Coronavirus fears continue to grip stocks: March 18, 2020
Shares of major hotel chains are on the decline, only compounding to the increasingly bleak outlook as tourism suffers amid the ongoing coronavirus pandemic.
- Hilton (HLT) is down 15% and is down 50% for the year
- Hyatt (H) shares plunged 17% and is down nearly 60% year to date
- Marriott (MAR) declined 23% and down 62% for the year
- Caesars (CZR) dropped nearly 15% and is down nearly 70% for the year
- MGM Resorts (MGM) dipped 14% and is down a whopping 75% for the year
Executives from the hotel industry met with President Donald Trump yesterday at the White House appealing for a bailout.
Hilton CEO Christopher Nassetta said he's never seen "anything like it" before in reference to how high levels of occupancy are in his hotels. He said Hilton would be running at about 10% to 15% occupancy worldwide.
“We’ve never closed a hotel that wasn’t going to be demolished and rebuilt,” he added, “the bulk of our hotels in major cities are closing as we speak.”
The nightmare in the oil industry keeps getting worse.
Intensifying recession fears drove US oil prices to the lowest level since June 2002 on Wednesday. Crude plunged as much as 9%, touching a low of $24.42 a barrel.
The relentless selling is being driven by a crushing combination of excess supply and shrinking demand. And it's dealing a crushing blow to America's once-booming oil industry.
The coronavirus pandemic has caused global travel to collapse, eating into the world's once-insatiable thirst for oil, which powers the economy. Countless flights have been canceled. The cruise industry is at a standstill. Highways are empty. And many factories are dark.
Economic data for America's housing sector looked promising in the past months. With mortgage rates coming down and paychecks rising modestly, the sector was poised for a good 2020.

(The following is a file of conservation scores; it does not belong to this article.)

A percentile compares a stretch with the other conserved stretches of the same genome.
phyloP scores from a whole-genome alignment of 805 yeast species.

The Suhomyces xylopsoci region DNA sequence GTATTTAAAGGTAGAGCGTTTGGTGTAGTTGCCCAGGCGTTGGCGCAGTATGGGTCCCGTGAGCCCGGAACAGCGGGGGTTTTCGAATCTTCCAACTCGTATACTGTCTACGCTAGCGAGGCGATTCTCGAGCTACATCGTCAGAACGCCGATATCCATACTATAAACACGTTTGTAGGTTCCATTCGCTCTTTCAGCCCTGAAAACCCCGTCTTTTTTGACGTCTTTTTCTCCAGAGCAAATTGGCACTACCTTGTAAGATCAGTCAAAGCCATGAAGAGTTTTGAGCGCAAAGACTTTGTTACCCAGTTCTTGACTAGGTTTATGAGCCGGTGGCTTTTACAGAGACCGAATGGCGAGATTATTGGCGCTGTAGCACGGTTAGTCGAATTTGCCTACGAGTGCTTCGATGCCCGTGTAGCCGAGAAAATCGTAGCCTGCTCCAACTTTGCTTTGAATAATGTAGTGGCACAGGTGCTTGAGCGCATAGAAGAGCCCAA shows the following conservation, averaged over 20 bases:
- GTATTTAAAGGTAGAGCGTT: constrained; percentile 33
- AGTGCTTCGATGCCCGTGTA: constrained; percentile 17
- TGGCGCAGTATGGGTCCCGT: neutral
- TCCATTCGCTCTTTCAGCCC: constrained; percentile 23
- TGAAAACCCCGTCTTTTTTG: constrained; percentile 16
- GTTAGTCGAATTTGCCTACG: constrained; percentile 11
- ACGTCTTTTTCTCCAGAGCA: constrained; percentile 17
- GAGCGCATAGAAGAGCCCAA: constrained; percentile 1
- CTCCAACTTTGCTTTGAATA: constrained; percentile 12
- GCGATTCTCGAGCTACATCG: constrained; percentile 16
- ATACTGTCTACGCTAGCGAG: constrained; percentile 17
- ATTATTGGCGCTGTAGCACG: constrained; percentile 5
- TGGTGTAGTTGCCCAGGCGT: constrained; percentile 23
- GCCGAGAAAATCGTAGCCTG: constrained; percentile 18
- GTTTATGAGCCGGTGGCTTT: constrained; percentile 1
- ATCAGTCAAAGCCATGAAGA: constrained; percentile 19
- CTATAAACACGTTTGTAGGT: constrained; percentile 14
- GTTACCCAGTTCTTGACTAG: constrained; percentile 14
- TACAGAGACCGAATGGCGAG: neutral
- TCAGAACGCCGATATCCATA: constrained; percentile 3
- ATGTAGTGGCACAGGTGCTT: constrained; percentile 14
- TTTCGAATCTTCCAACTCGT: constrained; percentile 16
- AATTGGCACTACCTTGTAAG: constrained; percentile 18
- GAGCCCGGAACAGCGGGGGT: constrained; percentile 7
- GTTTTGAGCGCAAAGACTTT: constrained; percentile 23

But everything is different now that the coronavirus pandemic has arrived on America's shores.
Wednesday's data for building permits and housing starts still looks reasonably positive. Building permits rose by nearly 1.5 million in February, broadly in line with expectations, while housing starts were up 1.6 million, slightly more than forecast.
This picture is likely going to worsen over the coming months, as social isolation quarantines that hurt consumer confidence take hold.
America's biggest bank is providing $50 million to help people hit hardest by the coronavirus pandemic.
JPMorgan Chase (JPM) announced the global philanthropic commitment Wednesday aimed at addressing both the public health and economic challenges posed by the crisis.
An initial investment of $15 million will go toward helping communities hit the hardest by the coronavirus. That includes $5 million toward healthcare, food and other relief; $2 million to nonprofits; and $8 million to small businesses in the United States, China and Europe.
JPMorgan said the remaining $35 million will be delivered over time to help vulnerable communities, focusing on key areas including jobs, skills, small business and financial health.